Sunday, March 04, 2007

McCarthyism, Heresy, and Romanticized Peasant Life

Drudge today linked to an article announcing a forthcoming documentary that purports to expose problems with the global warming theory. As in this country, some folks in the UK are apparently concerned about the viability of this theory, as well as the impact it may have on policies in the developing world.

Policies to reduce CO2 emissions are decidedly against traditional forms of economic progress, including the progress from expanded access to cheap and reliable coal-fired electricity generation. Consider these statements from the article:

[Begin Quote] “The programme claims efforts to reduce CO2 are killing Africans, who have to burn fires inside their home, causing cancer and lung damage, because their governments are being encouraged to use wind and solar panels that are not capable of supplying the continent with electricity, instead of coal and oil-burning power stations that could. Greenpeace co-founder Patrick Moore is shown saying: "Environmentalists have romanticised peasant life, but this is anti-human. "They are saying the world’s poorest people should have the world’s most expensive form of form of energy – really saying they can’t have electricity."” [End Quote]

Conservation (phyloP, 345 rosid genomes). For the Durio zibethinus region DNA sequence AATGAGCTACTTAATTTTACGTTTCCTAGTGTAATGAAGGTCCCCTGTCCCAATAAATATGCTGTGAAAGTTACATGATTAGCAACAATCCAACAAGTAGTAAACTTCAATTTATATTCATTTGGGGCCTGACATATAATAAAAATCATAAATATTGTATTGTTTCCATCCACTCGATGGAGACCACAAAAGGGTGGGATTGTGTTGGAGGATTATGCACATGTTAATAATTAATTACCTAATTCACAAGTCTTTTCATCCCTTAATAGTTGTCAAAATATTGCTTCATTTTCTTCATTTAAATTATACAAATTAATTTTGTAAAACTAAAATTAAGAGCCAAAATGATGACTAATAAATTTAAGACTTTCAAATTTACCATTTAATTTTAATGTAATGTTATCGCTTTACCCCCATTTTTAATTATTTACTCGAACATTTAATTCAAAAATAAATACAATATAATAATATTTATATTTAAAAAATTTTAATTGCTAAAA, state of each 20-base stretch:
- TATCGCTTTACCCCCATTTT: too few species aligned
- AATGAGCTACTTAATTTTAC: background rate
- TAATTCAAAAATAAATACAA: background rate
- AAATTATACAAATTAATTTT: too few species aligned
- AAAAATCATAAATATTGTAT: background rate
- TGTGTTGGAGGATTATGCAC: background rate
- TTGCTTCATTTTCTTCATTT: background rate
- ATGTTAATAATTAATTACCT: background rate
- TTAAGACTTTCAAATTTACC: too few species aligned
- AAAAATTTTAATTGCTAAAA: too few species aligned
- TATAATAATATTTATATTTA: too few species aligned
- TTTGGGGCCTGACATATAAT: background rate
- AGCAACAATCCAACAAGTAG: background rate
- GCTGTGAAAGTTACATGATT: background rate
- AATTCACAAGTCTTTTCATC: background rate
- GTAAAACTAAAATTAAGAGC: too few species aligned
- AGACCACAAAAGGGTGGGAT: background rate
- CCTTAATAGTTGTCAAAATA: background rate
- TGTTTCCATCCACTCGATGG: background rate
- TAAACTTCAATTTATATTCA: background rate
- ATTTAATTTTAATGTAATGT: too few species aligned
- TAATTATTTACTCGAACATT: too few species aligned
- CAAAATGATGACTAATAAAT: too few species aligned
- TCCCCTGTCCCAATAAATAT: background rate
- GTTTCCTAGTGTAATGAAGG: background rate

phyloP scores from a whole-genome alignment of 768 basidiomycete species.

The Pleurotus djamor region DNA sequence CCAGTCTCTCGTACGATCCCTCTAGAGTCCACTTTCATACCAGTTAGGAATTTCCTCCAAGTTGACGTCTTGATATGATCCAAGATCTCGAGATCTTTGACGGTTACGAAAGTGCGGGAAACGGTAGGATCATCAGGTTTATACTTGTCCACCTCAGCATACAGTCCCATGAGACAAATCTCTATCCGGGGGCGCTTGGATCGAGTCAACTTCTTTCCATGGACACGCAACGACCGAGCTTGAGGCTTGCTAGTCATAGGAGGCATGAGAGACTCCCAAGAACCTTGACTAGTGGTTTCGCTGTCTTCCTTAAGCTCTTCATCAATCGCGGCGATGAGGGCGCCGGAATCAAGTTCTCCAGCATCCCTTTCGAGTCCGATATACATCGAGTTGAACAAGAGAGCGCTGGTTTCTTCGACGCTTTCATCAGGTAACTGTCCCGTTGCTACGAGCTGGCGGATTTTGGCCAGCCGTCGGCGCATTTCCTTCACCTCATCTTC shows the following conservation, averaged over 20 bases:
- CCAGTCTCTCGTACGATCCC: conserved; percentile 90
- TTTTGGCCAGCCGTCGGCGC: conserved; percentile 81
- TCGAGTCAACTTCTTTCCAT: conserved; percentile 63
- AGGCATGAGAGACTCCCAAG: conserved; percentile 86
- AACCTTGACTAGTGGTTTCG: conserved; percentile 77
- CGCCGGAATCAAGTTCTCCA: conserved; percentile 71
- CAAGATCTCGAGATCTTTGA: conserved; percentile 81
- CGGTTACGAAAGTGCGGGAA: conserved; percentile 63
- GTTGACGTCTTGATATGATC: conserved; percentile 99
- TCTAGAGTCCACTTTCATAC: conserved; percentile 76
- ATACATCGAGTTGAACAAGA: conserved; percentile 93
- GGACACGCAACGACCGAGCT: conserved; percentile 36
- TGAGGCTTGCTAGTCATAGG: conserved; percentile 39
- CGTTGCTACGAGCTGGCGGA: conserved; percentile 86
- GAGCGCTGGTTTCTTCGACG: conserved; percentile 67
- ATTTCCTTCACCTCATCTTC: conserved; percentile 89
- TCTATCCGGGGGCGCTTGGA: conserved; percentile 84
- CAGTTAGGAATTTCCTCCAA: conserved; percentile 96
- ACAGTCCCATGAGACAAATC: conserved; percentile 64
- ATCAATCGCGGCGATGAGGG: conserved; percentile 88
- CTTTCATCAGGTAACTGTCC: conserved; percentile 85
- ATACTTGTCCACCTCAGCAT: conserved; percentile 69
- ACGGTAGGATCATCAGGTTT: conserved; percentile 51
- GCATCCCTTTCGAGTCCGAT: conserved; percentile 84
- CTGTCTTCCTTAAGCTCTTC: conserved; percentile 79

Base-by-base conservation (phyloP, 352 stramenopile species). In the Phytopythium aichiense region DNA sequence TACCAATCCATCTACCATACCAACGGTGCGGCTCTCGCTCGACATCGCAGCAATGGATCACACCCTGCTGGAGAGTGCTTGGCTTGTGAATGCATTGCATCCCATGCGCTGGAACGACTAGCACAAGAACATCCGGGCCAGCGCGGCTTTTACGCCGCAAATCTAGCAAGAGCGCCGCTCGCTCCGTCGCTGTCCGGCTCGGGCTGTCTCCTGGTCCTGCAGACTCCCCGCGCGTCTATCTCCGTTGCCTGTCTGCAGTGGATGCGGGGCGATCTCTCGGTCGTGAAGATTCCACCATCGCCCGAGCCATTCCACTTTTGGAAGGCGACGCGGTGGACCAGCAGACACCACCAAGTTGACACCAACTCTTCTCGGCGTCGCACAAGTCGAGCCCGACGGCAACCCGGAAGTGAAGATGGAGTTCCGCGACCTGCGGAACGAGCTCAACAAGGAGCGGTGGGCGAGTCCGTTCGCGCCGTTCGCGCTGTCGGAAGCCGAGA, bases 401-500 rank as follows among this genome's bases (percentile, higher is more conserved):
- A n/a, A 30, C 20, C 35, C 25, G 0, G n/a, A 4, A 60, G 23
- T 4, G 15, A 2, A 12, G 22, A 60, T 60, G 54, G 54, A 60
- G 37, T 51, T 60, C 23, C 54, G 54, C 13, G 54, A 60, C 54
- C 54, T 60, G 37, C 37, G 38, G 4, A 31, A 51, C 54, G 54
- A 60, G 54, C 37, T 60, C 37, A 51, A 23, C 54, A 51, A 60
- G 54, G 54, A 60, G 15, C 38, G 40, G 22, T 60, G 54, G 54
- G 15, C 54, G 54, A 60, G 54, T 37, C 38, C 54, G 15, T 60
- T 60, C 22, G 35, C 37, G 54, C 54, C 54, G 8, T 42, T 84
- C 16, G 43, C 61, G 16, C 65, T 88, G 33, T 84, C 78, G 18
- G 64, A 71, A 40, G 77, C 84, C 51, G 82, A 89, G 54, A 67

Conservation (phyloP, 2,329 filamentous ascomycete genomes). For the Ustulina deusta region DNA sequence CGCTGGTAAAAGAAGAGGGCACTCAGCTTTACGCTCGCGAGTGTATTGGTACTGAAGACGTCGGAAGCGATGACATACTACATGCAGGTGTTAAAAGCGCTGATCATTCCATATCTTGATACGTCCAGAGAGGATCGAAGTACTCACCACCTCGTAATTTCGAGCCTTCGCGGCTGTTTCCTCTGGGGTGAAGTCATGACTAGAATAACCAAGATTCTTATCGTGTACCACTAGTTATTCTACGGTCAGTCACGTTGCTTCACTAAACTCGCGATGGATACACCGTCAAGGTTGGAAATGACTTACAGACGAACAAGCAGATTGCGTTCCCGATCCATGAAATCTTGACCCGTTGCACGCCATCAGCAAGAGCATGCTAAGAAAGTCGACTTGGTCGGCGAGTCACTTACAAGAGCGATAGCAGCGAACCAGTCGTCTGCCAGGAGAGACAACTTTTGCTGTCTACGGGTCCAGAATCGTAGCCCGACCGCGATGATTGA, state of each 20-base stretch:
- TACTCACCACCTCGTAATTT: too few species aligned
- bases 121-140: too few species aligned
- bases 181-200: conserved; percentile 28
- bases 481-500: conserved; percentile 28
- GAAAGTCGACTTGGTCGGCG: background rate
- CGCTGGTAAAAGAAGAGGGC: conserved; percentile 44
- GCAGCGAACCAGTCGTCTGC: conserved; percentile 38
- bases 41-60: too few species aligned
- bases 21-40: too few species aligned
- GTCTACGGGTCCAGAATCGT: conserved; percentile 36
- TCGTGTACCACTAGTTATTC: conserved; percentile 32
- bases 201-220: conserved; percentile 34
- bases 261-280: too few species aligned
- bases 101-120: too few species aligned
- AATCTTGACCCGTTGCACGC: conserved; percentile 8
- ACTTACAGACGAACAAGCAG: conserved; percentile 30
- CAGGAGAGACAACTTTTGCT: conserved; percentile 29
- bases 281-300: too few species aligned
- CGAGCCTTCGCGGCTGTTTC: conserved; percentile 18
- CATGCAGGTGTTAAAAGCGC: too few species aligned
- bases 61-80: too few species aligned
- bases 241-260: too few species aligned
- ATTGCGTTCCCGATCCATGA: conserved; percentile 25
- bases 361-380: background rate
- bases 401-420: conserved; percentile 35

A “romanticized peasant life” succinctly captures the attitudinal problem of trying to constrain development by limiting CO2 emissions. Not everyone can afford a Prius and a solar array – thus the “green privilege” is simply too expensive for developing countries where resources must be allocated to more basic needs. To the extent that you want to help the developing nations by taking and redistributing wealth from developed countries, it seems a fair question to ask: is this simply a preference for “green privilege” or is it “survival of the planet”?

If the former, then the redistribution scheme is not a matter of public good, but an imposition of one’s conception of the good on others. As for the latter, it makes sense to impose the burden of proof on those seeking to constrain freedom and progress in this way. Of course, Al Gore suggests it is a matter of survival. But he has not, nor have others in the movement, met the burden of proof. Criticism of his inconsistent behavior (if your behavior was ending the world, wouldn't you change it?), as well as the science and the outcomes underlying his policies, are met with a big "hurumph" by his followers. You can't criticise the prophet without incurring their wrath.

I also found it interesting that this article reflects a concern in the UK that religious or political fervor, rather than cold hard science, is at work in the global warming movement. In fact, some are simply glad that competing voices can be heard to challenge the orthodoxy of the movement:

[Philip Stott, Professor Emeritus of Biogeography, London stated this about the documentary:] "It is a brave programme at the moment to give excluded voices their say, and maybe it is just the beginning. At the moment, there is almost a McCarthyism movement in science where the greenhouse effect is like a puritanical religion and this is dangerous." In the programme Nigel Calder says: "The greenhouse effect is seen as a religion and if you don’t agree, you are a heretic.” [End quote]

You can find the story here:

Happy Sunday.

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